By Mark Davis
Many years ago, when my wife of now 30 years and I were first married, we had a regular unwelcome visitor nearly every night. This visitor was a gray fox and it would make its way through the front yard of our rural home at around 2:30 to 3:30am, doing whatever it is foxes do at that time of night. Not a problem in and of itself, but this fox would sing the song of his people right outside our bedroom window which, being springtime, was open with only a screen separating us from the night life . . .
Now if you have never heard a gray fox sing the song of his people, it can best be described as a high pitched shrieking snarl. Really not the kind of thing that’s looked forward to, especially at such an ungodly hour. The first time I heard it, the hair on the back of my neck stood straight up. (That’s back when I actually had hair.)
After about a week of repeat performances, I decided I would put an end to these shenanigans. And so, I made a plan which, in hindsight, should have been thought out much more thoroughly. Before I went to bed one night, I removed the screen from the window. There might be a mosquito or two let in, but this would surely be a small price to pay to be rid of this interloper.
A five D cell Maglite was place strategically next to the window, and on the wall to the right of the window was a four-gun rack. At the very bottom of this rack was a shelf with various boxes of ammunition, around twenty in all. The bottom slot held a Winchester Model 70 Lightweight Carbine in .270. Above it was a Marlin 336 .30-30. The next one up was a Mossberg 500 20 gauge. The top space was occupied by a scoped Ruger 10/22 and that was the one I planned to use to bring this nightly serenade to a screeching halt. My plan was perfect.
I turned in next to my wife, my side of the bed being next to the window, and we were soon lulled to sleep by the soothing sounds of crickets and katydids. Sure enough, at the usual time, we were jarred awake by Mister Fox’s loud mouth. This was the moment I had waited and planned for! I eased out of bed, picked up the Maglite, and clicked the rubber button. Sure enough, there he was standing not a hundred feet from the house! “Got you now!”, I thought to myself as I reached for the Ruger. That’s when my plan went sideways.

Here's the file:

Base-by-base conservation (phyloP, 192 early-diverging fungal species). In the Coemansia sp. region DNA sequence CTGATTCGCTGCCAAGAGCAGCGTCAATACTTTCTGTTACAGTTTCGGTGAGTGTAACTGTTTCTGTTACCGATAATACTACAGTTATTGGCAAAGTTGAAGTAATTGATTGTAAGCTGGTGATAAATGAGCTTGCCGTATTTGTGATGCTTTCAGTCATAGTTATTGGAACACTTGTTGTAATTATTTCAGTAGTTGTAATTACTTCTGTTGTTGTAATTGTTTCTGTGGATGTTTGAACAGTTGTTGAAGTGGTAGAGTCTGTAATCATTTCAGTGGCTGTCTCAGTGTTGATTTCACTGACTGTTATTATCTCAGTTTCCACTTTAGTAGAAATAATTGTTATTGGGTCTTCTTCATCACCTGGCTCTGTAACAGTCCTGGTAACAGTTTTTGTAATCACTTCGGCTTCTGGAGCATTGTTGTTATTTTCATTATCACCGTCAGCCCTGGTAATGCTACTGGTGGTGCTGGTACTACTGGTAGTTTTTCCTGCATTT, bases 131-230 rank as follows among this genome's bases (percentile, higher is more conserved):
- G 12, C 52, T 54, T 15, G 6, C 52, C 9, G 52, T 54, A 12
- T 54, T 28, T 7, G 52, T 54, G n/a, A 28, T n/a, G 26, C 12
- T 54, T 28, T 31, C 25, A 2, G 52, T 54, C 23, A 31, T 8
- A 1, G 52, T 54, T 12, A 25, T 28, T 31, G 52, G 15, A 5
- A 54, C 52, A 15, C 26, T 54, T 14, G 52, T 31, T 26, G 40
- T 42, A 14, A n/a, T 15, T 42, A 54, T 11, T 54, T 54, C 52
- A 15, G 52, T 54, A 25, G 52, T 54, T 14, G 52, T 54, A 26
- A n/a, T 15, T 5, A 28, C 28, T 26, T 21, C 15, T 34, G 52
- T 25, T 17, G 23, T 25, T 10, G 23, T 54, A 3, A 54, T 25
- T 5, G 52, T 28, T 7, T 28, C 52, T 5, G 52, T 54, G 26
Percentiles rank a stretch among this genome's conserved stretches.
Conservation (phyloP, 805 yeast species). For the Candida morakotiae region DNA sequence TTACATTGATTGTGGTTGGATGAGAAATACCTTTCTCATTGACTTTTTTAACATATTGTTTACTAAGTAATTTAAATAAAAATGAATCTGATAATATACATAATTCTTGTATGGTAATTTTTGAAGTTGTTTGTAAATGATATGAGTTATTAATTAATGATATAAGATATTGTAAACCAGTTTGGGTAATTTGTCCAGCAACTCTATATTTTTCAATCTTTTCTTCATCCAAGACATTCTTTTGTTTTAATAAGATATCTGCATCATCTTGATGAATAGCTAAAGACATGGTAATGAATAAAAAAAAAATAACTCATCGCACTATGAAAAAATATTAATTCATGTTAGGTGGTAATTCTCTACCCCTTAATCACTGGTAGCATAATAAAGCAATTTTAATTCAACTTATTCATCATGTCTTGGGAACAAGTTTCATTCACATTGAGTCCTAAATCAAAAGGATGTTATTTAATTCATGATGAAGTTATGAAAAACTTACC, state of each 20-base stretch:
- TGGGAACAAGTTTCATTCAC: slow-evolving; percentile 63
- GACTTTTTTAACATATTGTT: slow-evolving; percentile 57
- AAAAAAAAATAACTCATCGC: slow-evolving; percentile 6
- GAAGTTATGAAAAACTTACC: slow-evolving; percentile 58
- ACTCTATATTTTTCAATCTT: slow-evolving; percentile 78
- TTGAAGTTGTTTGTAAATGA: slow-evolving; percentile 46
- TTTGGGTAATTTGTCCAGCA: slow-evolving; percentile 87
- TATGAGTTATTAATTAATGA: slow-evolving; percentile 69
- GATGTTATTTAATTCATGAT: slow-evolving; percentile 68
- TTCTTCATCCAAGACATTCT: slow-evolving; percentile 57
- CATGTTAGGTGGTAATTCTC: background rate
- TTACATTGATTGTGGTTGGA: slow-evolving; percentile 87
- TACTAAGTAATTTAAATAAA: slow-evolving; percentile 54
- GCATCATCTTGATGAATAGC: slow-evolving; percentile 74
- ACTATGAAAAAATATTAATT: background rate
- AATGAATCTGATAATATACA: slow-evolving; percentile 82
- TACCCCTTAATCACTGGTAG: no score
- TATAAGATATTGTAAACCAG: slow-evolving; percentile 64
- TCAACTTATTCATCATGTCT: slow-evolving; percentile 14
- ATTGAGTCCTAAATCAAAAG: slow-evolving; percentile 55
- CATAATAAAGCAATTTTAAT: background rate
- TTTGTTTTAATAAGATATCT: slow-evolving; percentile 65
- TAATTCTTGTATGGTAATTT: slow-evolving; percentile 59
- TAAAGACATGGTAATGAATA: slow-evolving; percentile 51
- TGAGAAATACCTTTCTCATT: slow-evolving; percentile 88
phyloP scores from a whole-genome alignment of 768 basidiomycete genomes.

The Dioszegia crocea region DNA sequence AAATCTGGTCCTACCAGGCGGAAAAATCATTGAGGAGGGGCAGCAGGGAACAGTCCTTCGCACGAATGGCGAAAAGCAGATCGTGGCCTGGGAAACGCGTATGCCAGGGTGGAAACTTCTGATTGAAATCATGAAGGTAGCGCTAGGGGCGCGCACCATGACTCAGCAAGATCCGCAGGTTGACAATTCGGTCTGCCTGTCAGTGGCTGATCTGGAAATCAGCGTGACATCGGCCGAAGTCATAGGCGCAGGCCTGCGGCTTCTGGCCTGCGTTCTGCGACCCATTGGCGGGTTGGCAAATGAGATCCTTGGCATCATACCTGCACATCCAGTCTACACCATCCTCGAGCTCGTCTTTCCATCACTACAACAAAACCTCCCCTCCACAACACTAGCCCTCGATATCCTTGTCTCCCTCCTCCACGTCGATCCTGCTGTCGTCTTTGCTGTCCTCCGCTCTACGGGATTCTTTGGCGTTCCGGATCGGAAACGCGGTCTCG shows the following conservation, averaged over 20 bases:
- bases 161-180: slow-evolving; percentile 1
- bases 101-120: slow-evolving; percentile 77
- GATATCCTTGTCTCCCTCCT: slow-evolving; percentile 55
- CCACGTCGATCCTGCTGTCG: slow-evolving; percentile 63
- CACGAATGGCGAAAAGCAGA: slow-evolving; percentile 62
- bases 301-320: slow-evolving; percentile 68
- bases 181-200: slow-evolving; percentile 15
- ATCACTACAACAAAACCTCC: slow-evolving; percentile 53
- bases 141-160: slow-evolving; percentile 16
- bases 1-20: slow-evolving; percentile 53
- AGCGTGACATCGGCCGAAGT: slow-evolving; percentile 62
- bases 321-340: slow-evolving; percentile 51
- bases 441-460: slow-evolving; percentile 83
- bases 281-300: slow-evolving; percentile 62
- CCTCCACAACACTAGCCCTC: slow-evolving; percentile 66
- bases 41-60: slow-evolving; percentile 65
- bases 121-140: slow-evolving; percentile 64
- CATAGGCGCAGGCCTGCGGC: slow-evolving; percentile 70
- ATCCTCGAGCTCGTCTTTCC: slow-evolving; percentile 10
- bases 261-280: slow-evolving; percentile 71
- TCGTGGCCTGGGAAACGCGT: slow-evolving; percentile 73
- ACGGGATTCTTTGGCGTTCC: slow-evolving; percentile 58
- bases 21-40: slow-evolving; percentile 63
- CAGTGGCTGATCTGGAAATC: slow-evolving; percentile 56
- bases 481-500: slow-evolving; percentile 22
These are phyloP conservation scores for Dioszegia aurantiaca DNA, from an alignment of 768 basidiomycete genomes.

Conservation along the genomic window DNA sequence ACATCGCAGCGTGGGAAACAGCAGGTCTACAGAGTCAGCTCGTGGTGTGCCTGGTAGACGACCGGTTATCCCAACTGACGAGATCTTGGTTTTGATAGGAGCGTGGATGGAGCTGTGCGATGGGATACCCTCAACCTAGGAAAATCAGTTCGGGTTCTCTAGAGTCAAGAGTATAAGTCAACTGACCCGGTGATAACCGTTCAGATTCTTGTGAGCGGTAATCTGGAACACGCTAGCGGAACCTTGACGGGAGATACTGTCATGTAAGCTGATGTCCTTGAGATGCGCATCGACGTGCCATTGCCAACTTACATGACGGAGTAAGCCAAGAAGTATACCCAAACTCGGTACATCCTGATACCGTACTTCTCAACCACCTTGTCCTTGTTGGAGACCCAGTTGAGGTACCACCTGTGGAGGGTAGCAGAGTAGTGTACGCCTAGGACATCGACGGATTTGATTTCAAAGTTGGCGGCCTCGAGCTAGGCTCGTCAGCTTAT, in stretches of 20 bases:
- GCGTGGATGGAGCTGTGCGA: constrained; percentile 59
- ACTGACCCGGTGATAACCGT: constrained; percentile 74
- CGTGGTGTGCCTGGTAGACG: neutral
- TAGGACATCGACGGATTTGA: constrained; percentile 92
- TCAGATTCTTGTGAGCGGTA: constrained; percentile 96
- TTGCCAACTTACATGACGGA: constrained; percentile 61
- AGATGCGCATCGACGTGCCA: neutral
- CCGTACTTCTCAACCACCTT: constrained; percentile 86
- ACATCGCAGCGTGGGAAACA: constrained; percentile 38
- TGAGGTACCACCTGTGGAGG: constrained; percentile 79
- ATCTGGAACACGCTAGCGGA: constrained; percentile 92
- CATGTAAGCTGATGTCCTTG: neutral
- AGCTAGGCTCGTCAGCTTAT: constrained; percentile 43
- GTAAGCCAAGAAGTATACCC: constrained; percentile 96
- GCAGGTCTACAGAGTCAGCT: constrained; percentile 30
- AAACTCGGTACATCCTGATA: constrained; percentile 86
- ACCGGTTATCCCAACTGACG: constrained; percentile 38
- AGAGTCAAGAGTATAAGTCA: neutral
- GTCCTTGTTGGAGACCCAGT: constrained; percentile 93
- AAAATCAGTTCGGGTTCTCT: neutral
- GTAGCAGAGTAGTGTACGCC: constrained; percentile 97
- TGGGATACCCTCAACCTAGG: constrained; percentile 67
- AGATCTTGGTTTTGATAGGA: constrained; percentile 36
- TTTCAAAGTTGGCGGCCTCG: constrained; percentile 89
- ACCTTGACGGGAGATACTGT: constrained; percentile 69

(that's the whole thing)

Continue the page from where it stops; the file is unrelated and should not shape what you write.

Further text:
As I lifted the rifle from the rack, its sling hung on the barrel of the Mossberg, and the entire rack, rifles, shotgun, ammo and all, pulled free from the wall and came crashing down on the nightstand beneath it, smashing the clock radio to bits, and sending rifles, shotgun, ammo and pieces of the table into a heap on the floor next to the bed. I swung the beam of the flashlight back to the yard just in time to see the bushy tail of my foe disappearing rapidly off into the woods, leaving me standing dumbfounded in my underwear. I had not only failed, but failed in a most spectacular manner.
The next thing I heard was what I thought was muffled crying from my wife’s side of the bed. I thought, “Oh my God, she’s been traumatized.” But no, what I heard turned out to be her laughing nearly to the point of hysterics. Thank you, darling for your support in my time of crisis. As it turned out, my plan actually worked out in the end. The fox never returned. But then again, it took my dignity a while to return, too.